May 22, 2017 08:57 AM

Senate Finance Committee testimony provides departments and agencies first opportunity to discuss how services will be affected

The House Appropriations Committee did not consider the impact of the budget cuts it approved before sending HB1 to the full House for approval earlier this month. That fact has emerged in testimony before the Senate Finance Committee as it has spent the past week reviewing HB1 as it prepares to alter it.

There were two instances where the lack of consultation with affected departments emerged in testimony on Friday and on Sunday.

Jeff Landry
Photo by Robin May

Attorney General Jeff Landry testified on Friday morning that his office was not consulted by House Appropriations before the committee voted to cut $2.8 million from his operating budget as part of an across-the-board reduction in state spending that House Republican leaders opted to use in their approach to dealing with the state's revenue problems.

Jimmy Leblanc
Photo by Robin May

The refusal of the House to consider the impact of the cuts imposed on departments appears to be the line of attack that the less ideological, more bi-partisan Senate will use to justify the changes it will make to HB1.

On Sunday, Department of Corrections Secretary Jimmy Leblanc told members of the Finance Committee that his office had one meeting with an Appropriations subcommittee early in the session but was not allowed to make any presentation to the full committee about the $9 million cut that was imposed on his department. In his presentation prepared for the committee, Leblanc said the state spend $812 million on corrections in the current fiscal year. There are 4,723 DoC employees of which 3,553 are security guards.

"So, this is your first opportunity to talk about the impact of these cuts on your department," Sen. Brett Allain asked Leblanc.

"This has been our only chance to say what's going on," Leblanc responded.

"Since 2008, our budget has been reduced by $180 million and we've reduced the number of employees by 2,000," Leblanc explained. "I can't say that we can sustain more cuts without reducing our inmate population. I believe we have reached a point where we are creating safety issues for our employees and for the public."

In addition to the cut imposed on the department going into the next fiscal year, Leblanc pointed out that lawmakers have not moved a supplemental bill to cover costs that his department incurs due to what he called "chronic underfunding."

Leblanc says DoC needs $10.6 million to cover direct costs it has incurred due to overtime and another $24 million to pay sheriffs for the local housing of state prisoners in their parish facilities.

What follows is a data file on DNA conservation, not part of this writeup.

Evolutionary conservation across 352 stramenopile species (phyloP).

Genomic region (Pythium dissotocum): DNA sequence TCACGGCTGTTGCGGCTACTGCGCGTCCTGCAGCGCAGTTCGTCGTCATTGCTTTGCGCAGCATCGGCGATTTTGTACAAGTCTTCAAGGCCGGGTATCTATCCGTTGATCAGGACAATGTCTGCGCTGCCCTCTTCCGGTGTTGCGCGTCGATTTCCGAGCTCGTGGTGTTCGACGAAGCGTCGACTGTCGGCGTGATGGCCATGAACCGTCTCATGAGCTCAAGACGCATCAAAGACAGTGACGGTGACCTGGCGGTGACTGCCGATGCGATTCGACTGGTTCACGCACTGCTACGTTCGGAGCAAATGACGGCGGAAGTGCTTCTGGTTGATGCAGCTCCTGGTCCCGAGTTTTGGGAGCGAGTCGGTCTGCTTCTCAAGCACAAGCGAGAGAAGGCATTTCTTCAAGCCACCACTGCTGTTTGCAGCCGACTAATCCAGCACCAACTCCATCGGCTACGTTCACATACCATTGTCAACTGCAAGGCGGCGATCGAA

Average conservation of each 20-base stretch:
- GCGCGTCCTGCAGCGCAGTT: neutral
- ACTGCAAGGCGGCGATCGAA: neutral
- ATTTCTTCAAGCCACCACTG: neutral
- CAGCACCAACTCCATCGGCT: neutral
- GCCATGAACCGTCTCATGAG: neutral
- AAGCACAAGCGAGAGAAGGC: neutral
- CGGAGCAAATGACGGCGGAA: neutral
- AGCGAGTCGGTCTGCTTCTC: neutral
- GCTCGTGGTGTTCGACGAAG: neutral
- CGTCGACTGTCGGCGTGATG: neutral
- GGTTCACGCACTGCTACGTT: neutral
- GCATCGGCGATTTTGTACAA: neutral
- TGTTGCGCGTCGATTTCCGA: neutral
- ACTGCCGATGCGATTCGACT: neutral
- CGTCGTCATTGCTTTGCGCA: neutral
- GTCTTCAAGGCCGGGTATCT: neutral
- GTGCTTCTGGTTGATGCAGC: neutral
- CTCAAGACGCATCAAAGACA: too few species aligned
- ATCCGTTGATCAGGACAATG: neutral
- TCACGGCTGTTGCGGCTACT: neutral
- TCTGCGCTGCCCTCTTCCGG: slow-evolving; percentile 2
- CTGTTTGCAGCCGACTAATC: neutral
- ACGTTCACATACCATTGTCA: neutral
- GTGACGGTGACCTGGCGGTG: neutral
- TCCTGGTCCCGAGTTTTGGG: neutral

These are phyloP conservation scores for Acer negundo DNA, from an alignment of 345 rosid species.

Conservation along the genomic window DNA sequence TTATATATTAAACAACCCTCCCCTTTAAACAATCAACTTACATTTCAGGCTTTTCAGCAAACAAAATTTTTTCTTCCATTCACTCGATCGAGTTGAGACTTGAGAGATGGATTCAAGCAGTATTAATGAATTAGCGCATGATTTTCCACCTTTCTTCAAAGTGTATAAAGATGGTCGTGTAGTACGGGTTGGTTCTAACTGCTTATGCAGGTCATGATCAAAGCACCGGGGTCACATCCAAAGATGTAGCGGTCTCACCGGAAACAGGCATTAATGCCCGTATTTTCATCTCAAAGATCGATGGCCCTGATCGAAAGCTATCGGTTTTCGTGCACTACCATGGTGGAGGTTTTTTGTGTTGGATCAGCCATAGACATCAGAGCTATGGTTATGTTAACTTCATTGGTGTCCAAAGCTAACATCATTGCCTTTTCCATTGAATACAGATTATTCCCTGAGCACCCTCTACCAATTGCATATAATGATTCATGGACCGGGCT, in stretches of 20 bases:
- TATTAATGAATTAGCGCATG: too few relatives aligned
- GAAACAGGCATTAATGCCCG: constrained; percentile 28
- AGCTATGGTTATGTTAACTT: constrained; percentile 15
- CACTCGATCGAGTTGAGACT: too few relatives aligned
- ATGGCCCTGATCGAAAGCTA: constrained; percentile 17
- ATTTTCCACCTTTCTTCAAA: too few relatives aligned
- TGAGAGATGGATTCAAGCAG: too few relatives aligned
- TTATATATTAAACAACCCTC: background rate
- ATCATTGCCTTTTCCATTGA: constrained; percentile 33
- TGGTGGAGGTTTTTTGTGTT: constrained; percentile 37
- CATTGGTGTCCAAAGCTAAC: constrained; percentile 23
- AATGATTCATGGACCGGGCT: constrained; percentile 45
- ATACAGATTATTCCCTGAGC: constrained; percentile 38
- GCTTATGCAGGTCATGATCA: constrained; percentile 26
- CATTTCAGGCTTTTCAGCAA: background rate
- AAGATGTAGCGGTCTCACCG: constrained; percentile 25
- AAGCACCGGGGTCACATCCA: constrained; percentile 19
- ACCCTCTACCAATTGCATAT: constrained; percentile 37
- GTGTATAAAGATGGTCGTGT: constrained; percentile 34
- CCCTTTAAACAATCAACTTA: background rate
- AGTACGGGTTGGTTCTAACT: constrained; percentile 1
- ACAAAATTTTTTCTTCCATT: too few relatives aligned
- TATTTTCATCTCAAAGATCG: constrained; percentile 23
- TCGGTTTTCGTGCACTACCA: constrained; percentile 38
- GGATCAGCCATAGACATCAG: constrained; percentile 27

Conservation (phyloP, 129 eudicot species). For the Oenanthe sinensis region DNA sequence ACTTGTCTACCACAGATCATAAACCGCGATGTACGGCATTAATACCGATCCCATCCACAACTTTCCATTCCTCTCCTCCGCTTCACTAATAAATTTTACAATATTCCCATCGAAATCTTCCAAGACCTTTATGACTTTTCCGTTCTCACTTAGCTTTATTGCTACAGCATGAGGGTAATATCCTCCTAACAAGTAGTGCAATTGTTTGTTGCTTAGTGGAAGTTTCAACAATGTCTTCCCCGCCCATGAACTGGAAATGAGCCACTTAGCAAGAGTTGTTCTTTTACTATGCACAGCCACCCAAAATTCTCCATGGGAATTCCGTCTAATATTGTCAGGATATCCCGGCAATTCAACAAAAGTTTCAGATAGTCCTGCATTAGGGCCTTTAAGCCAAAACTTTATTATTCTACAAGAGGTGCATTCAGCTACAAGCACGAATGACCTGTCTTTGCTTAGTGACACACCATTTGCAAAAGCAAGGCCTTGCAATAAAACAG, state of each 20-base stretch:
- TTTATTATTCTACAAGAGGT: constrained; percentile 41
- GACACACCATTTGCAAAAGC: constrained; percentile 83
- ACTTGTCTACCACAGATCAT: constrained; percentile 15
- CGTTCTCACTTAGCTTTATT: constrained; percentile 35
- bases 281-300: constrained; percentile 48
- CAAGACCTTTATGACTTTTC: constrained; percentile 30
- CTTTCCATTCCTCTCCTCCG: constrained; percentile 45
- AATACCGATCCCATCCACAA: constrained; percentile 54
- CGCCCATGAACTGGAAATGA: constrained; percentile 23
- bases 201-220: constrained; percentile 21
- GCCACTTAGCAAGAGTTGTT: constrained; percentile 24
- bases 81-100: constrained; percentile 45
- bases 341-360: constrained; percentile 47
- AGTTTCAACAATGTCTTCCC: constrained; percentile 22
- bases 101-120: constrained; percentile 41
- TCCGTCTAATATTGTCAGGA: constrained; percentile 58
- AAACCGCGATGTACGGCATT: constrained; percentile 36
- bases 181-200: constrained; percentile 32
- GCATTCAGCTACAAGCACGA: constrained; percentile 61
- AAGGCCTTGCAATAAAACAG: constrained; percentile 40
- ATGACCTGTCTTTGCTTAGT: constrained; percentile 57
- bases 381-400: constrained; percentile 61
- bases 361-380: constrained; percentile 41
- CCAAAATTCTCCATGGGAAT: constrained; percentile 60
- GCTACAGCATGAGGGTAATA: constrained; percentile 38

Leblanc says the department is understaffed, which leads to higher overtime costs. "We work every day, around the clock," Leblanc explained, "We don't close on holidays."

Overtime pay for the department for the current fiscal year is at $11 million, according to Leblanc. He says correction officers start at $11 per hour. He says hiring the guards to fill the department's 235 vacancies would cost $7.5 million — a significant savings when compared to overtime. But, Leblanc notes that the department has a 75 percent annual turnover rate in corrections officers which makes keeping fully staffed virtually impossible.

"I believe we have the second lowest pay for corrections officers in the country," Leblanc said. "Only Mississippi pays less than we do. Low pay is definitely an issue contributing to the turnover."

Leblanc told the committee he is considering authority granted the department in the event of fiscal emergencies that would allow him to grant furloughs to non-violent prisoners who are within six months of completing their sentences.

In response to questioning from committee members, Leblanc said using that authority, he could release 4,691 prisoners over the course of the next year. He pointed out that doing so under current conditions would mean those inmates would hit the streets without the re-entry training and treatment tools that are included in the Justice Reinvestment legislative package.

"If we go this route, we could release 1,340 prisoners initially, then about 200 per month for the rest of the fiscal year," Leblanc explained. He said the number is far higher than the number of inmates who would be released under the Justice Reinvestment initiatives, which Leblanc supports enthusiastically.

"There is no question that our current approach to incarceration is not working," Leblanc says. "We have the highest rate of incarceration yet still rank in the top 10 in many crime categories."

The Senate Finance Committee resumed its hearings on HB1 on Monday morning at 9:30. The committee was set to hear testimony from the Department of Natural Resources, Office of the Lieutenant Governor, the Department of Culture, Recreation and Tourism, which operates inside the Lieutenant Governor's office; and the Department of Revenue.

Finance Committee chair Sen. Eric Lafleur says his committee will have a bill ready for the full Senate by Memorial Day. The session is required to end on June 8 at 6 p.m.


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